Even though I heard I didn't look good from multiple people, Scott Mason still managed to get a decent shot of me.
I walked through the finish line with my head down hoping to avoid eye contact with anyone. I needed water so badly. I was about to run away, but I had to stop and talk to Christin Doneski. She's so nice and totally gets it when you have a bad race. haha. I attempted to run away after that but got spotted by Dave Dunham, so I stopped and walked with him and another CMS guy back to the parking lot. I mentioned that I had a really horrible race and that I thought it was due to overtraining. Dave agreed. He's commented on my Strava runs recently indicating that I might be going to hard. And I have a few running friends who have subtly said the same thing. So sometimes, you have to accept other people's observations. Haha. As for my own, after seeing my resting heart rate so high on Wednesday, feeling awful during my run on Block Island, then this race with my heart rate through the roof, I was pretty much convinced I needed to back off if I wanted to run well at Hartford. This was going to mean at least two zero days and some very easy, low mileage runs for the next two weeks (except the Bretton Woods Fell Race the following weekend).

I actually got an (undeserved) award for 5th place master.
I finally made it back to my car to retrieve John and take him to the beach. The last time John was on Good Harbor Beach in Gloucester was when he was just over a year old. We "lived" here for almost a month, house/dog sitting. It was weird to be back out there 9.5 years later with him. He didn't even want to go out there at first, but as soon as he saw it, he commented on how awesome it was and immediately started chasing seagulls. Haha. Then he spent some time standing at the water's edge looking down. This kid loves the ocean.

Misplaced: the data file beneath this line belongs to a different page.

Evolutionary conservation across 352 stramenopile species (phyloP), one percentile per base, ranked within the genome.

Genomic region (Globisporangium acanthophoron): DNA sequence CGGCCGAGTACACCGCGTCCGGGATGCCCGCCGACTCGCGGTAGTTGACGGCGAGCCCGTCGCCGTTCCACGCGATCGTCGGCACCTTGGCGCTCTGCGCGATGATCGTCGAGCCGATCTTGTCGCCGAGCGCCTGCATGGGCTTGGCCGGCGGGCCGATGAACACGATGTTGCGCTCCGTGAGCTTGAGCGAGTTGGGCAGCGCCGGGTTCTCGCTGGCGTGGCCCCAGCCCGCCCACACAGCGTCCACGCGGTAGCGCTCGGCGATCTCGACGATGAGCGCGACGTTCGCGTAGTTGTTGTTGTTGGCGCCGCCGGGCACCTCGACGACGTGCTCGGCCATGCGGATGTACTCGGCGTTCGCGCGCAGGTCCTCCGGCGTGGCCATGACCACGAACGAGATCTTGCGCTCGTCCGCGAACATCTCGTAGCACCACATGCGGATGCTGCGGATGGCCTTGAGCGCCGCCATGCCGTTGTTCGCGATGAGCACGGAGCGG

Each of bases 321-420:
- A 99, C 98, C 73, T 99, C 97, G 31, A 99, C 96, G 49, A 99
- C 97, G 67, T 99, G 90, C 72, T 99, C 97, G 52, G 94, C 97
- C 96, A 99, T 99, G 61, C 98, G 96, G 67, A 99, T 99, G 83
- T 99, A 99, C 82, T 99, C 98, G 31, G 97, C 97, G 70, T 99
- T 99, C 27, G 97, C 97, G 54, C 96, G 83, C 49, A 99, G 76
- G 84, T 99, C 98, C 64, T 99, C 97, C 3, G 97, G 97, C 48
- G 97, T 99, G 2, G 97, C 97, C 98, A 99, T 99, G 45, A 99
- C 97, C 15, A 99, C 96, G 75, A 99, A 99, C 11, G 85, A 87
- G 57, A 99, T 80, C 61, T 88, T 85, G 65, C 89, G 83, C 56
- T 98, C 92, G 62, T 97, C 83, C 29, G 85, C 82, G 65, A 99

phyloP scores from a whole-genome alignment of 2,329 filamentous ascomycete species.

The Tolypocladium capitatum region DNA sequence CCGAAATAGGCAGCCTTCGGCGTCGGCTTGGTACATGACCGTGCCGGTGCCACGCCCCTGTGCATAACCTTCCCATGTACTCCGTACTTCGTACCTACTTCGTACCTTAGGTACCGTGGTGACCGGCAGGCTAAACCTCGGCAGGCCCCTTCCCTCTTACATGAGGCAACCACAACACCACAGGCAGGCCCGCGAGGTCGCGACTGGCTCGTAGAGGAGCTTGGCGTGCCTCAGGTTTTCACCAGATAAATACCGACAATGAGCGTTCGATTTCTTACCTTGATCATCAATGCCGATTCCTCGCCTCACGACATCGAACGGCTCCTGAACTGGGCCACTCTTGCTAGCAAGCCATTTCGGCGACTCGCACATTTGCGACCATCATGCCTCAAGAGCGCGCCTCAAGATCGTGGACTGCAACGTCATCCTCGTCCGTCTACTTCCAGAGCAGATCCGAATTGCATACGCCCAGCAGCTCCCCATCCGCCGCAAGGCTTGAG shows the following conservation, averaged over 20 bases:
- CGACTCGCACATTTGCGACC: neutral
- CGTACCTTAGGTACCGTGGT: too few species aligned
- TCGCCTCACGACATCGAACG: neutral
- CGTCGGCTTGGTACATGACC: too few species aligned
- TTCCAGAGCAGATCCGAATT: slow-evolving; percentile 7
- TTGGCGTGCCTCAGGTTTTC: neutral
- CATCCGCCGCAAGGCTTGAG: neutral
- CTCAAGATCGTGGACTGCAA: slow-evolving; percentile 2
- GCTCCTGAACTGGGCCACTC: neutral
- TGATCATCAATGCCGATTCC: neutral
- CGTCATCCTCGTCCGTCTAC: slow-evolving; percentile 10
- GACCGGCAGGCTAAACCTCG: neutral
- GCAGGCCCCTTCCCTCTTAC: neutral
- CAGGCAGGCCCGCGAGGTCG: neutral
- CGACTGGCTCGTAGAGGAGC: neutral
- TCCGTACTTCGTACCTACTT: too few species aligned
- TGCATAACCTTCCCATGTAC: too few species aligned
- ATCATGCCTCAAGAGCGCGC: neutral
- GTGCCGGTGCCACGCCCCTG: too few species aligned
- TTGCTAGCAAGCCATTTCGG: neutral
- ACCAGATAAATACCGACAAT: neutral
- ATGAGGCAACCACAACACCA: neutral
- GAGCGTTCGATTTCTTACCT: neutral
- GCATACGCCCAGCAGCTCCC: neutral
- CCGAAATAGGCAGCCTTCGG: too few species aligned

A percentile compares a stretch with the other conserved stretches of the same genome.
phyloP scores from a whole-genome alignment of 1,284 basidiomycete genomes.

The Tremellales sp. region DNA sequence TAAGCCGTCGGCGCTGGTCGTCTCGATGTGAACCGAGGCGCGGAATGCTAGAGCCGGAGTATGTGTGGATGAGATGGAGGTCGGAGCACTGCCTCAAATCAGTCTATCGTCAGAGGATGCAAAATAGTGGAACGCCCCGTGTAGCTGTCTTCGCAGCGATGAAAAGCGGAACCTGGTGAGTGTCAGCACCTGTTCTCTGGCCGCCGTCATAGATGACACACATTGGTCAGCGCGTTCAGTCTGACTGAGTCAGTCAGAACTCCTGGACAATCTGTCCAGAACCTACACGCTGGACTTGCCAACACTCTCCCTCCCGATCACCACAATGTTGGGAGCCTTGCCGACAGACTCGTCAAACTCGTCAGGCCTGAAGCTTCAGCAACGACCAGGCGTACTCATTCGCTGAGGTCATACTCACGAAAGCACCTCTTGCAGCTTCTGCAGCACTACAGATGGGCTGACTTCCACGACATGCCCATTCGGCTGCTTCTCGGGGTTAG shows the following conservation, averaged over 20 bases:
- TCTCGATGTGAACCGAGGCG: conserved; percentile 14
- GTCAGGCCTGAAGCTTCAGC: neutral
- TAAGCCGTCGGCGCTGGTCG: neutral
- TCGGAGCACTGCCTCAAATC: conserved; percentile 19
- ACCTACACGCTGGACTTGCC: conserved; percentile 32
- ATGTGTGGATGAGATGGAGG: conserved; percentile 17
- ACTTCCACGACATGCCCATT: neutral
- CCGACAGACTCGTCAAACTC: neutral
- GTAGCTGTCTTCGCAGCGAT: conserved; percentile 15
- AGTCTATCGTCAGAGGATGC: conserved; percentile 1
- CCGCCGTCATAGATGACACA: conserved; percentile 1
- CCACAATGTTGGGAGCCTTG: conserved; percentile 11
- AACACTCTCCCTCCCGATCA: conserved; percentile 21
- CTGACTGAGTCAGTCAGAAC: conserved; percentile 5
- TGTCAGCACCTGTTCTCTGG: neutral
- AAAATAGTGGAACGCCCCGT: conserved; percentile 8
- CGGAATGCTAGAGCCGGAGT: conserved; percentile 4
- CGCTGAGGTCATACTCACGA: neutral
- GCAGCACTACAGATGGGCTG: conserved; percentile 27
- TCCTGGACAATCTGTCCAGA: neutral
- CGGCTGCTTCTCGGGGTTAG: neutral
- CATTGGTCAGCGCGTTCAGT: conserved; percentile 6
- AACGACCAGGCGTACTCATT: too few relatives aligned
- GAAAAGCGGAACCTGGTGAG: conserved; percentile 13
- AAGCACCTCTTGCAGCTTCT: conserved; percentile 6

Good Harbor Beach in Gloucester, Ma

Chasing seagulls

We stayed for the awards ceremony when we got back to the parking lot and then met Amy Bernard, Charlie Bemis and Heather Mahoney at Cape Ann Brewing. Scott Mason and Regina Loiacano joined us, too. This place has a pretty awesome beer selection. The Imperial Pumpkin Stout was by far my favorite. Their menu had some unique stuff on it, and since I like to try unique burgers, I ordered the Soft Shell Crab burger. Haha. Totally hilarious when it was served.

As usual, Scott, John and I were the last to leave, and then John and I headed right back to New Hampshire. I didn't want to make it too late of a day for John this week.

So it was a good day overall. Just the race part sucked. Haha. But that's how it goes, and it was actually a good thing it happened when it did because I might not have followed through on resting. I don't normally taper for marathons, but this time I would have to...despite still racing the Bretton Woods Fell Race. The back of my left leg was still killing me, as well, so I made an appointment with my massage therapist in hopes that would "cure" me. I really wasn't convinced it wasn't an injury, but I hoped it wasn't. (I don't think I even told anyone about it because that would be acknowledging its existence.) I needed to finally have a good marathon in 2016. Ugh. The following week would be nerve-racking due to this and then stressful due to the sicko from Worcester...but would end well and leave me in a better mental state for the last week until Hartford.